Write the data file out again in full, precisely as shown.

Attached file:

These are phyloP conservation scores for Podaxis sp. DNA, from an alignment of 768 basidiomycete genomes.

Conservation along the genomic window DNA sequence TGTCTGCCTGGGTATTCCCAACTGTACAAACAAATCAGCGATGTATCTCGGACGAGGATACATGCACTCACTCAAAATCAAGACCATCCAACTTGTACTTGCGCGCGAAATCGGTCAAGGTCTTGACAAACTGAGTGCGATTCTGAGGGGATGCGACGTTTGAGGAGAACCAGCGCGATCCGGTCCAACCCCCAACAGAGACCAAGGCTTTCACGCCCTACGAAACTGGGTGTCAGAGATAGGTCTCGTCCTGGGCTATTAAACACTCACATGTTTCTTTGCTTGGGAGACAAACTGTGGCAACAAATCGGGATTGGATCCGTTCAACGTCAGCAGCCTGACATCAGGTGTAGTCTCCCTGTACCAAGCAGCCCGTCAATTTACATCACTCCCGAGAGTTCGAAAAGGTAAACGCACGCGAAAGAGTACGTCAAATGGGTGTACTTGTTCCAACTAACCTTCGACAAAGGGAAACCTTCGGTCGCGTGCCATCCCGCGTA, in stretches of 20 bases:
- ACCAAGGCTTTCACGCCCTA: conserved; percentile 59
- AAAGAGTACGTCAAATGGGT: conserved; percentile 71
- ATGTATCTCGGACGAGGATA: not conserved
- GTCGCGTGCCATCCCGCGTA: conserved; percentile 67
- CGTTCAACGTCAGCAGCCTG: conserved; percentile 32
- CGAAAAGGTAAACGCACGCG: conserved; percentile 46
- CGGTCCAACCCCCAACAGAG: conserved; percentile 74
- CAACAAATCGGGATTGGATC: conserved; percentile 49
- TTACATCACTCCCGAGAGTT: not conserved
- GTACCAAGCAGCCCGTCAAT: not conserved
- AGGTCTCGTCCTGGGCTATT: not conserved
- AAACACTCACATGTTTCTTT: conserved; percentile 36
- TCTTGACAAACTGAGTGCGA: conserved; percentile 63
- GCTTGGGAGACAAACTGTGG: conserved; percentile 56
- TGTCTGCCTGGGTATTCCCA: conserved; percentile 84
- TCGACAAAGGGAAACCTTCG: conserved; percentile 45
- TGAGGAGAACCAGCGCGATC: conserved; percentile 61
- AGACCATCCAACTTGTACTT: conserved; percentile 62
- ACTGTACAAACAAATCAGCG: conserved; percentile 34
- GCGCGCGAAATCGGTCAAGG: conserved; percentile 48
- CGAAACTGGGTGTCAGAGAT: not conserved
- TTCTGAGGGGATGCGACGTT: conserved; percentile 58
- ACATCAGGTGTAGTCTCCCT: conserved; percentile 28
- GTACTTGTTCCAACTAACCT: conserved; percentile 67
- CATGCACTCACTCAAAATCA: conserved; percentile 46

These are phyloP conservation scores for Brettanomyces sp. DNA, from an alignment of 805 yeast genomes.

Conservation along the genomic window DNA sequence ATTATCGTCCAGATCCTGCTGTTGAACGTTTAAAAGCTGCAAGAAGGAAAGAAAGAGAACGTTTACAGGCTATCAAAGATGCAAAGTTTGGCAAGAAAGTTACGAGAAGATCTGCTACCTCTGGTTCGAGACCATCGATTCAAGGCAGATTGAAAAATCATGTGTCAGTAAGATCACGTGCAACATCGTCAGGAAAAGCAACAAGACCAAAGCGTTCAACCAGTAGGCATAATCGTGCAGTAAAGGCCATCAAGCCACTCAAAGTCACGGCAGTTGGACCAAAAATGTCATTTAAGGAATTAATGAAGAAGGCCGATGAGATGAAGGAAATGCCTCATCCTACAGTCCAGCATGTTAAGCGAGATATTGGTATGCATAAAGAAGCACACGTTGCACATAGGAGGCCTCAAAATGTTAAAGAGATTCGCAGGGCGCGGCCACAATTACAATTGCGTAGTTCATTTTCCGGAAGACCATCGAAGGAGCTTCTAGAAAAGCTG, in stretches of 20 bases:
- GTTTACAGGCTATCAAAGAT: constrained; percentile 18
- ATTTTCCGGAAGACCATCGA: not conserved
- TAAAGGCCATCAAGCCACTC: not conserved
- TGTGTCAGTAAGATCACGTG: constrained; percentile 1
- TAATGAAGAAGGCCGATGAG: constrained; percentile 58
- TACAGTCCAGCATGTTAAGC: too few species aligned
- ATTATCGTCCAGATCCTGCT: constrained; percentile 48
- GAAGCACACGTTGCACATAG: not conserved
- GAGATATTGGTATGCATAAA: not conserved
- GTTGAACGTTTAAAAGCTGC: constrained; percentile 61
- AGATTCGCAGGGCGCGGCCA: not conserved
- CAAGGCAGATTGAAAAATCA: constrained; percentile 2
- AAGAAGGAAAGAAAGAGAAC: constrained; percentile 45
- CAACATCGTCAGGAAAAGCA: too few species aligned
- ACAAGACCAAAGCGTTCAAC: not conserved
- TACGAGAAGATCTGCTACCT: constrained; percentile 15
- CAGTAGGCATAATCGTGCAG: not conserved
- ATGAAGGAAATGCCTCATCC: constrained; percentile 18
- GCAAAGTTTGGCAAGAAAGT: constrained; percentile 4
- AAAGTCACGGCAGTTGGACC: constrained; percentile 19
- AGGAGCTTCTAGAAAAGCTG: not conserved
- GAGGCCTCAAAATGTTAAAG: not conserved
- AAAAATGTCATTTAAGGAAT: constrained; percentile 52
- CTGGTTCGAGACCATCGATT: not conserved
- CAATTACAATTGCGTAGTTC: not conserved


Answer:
These are phyloP conservation scores for Podaxis sp. DNA, from an alignment of 768 basidiomycete genomes.

Conservation along the genomic window DNA sequence TGTCTGCCTGGGTATTCCCAACTGTACAAACAAATCAGCGATGTATCTCGGACGAGGATACATGCACTCACTCAAAATCAAGACCATCCAACTTGTACTTGCGCGCGAAATCGGTCAAGGTCTTGACAAACTGAGTGCGATTCTGAGGGGATGCGACGTTTGAGGAGAACCAGCGCGATCCGGTCCAACCCCCAACAGAGACCAAGGCTTTCACGCCCTACGAAACTGGGTGTCAGAGATAGGTCTCGTCCTGGGCTATTAAACACTCACATGTTTCTTTGCTTGGGAGACAAACTGTGGCAACAAATCGGGATTGGATCCGTTCAACGTCAGCAGCCTGACATCAGGTGTAGTCTCCCTGTACCAAGCAGCCCGTCAATTTACATCACTCCCGAGAGTTCGAAAAGGTAAACGCACGCGAAAGAGTACGTCAAATGGGTGTACTTGTTCCAACTAACCTTCGACAAAGGGAAACCTTCGGTCGCGTGCCATCCCGCGTA, in stretches of 20 bases:
- ACCAAGGCTTTCACGCCCTA: conserved; percentile 59
- AAAGAGTACGTCAAATGGGT: conserved; percentile 71
- ATGTATCTCGGACGAGGATA: not conserved
- GTCGCGTGCCATCCCGCGTA: conserved; percentile 67
- CGTTCAACGTCAGCAGCCTG: conserved; percentile 32
- CGAAAAGGTAAACGCACGCG: conserved; percentile 46
- CGGTCCAACCCCCAACAGAG: conserved; percentile 74
- CAACAAATCGGGATTGGATC: conserved; percentile 49
- TTACATCACTCCCGAGAGTT: not conserved
- GTACCAAGCAGCCCGTCAAT: not conserved
- AGGTCTCGTCCTGGGCTATT: not conserved
- AAACACTCACATGTTTCTTT: conserved; percentile 36
- TCTTGACAAACTGAGTGCGA: conserved; percentile 63
- GCTTGGGAGACAAACTGTGG: conserved; percentile 56
- TGTCTGCCTGGGTATTCCCA: conserved; percentile 84
- TCGACAAAGGGAAACCTTCG: conserved; percentile 45
- TGAGGAGAACCAGCGCGATC: conserved; percentile 61
- AGACCATCCAACTTGTACTT: conserved; percentile 62
- ACTGTACAAACAAATCAGCG: conserved; percentile 34
- GCGCGCGAAATCGGTCAAGG: conserved; percentile 48
- CGAAACTGGGTGTCAGAGAT: not conserved
- TTCTGAGGGGATGCGACGTT: conserved; percentile 58
- ACATCAGGTGTAGTCTCCCT: conserved; percentile 28
- GTACTTGTTCCAACTAACCT: conserved; percentile 67
- CATGCACTCACTCAAAATCA: conserved; percentile 46

These are phyloP conservation scores for Brettanomyces sp. DNA, from an alignment of 805 yeast genomes.

Conservation along the genomic window DNA sequence ATTATCGTCCAGATCCTGCTGTTGAACGTTTAAAAGCTGCAAGAAGGAAAGAAAGAGAACGTTTACAGGCTATCAAAGATGCAAAGTTTGGCAAGAAAGTTACGAGAAGATCTGCTACCTCTGGTTCGAGACCATCGATTCAAGGCAGATTGAAAAATCATGTGTCAGTAAGATCACGTGCAACATCGTCAGGAAAAGCAACAAGACCAAAGCGTTCAACCAGTAGGCATAATCGTGCAGTAAAGGCCATCAAGCCACTCAAAGTCACGGCAGTTGGACCAAAAATGTCATTTAAGGAATTAATGAAGAAGGCCGATGAGATGAAGGAAATGCCTCATCCTACAGTCCAGCATGTTAAGCGAGATATTGGTATGCATAAAGAAGCACACGTTGCACATAGGAGGCCTCAAAATGTTAAAGAGATTCGCAGGGCGCGGCCACAATTACAATTGCGTAGTTCATTTTCCGGAAGACCATCGAAGGAGCTTCTAGAAAAGCTG, in stretches of 20 bases:
- GTTTACAGGCTATCAAAGAT: constrained; percentile 18
- ATTTTCCGGAAGACCATCGA: not conserved
- TAAAGGCCATCAAGCCACTC: not conserved
- TGTGTCAGTAAGATCACGTG: constrained; percentile 1
- TAATGAAGAAGGCCGATGAG: constrained; percentile 58
- TACAGTCCAGCATGTTAAGC: too few species aligned
- ATTATCGTCCAGATCCTGCT: constrained; percentile 48
- GAAGCACACGTTGCACATAG: not conserved
- GAGATATTGGTATGCATAAA: not conserved
- GTTGAACGTTTAAAAGCTGC: constrained; percentile 61
- AGATTCGCAGGGCGCGGCCA: not conserved
- CAAGGCAGATTGAAAAATCA: constrained; percentile 2
- AAGAAGGAAAGAAAGAGAAC: constrained; percentile 45
- CAACATCGTCAGGAAAAGCA: too few species aligned
- ACAAGACCAAAGCGTTCAAC: not conserved
- TACGAGAAGATCTGCTACCT: constrained; percentile 15
- CAGTAGGCATAATCGTGCAG: not conserved
- ATGAAGGAAATGCCTCATCC: constrained; percentile 18
- GCAAAGTTTGGCAAGAAAGT: constrained; percentile 4
- AAAGTCACGGCAGTTGGACC: constrained; percentile 19
- AGGAGCTTCTAGAAAAGCTG: not conserved
- GAGGCCTCAAAATGTTAAAG: not conserved
- AAAAATGTCATTTAAGGAAT: constrained; percentile 52
- CTGGTTCGAGACCATCGATT: not conserved
- CAATTACAATTGCGTAGTTC: not conserved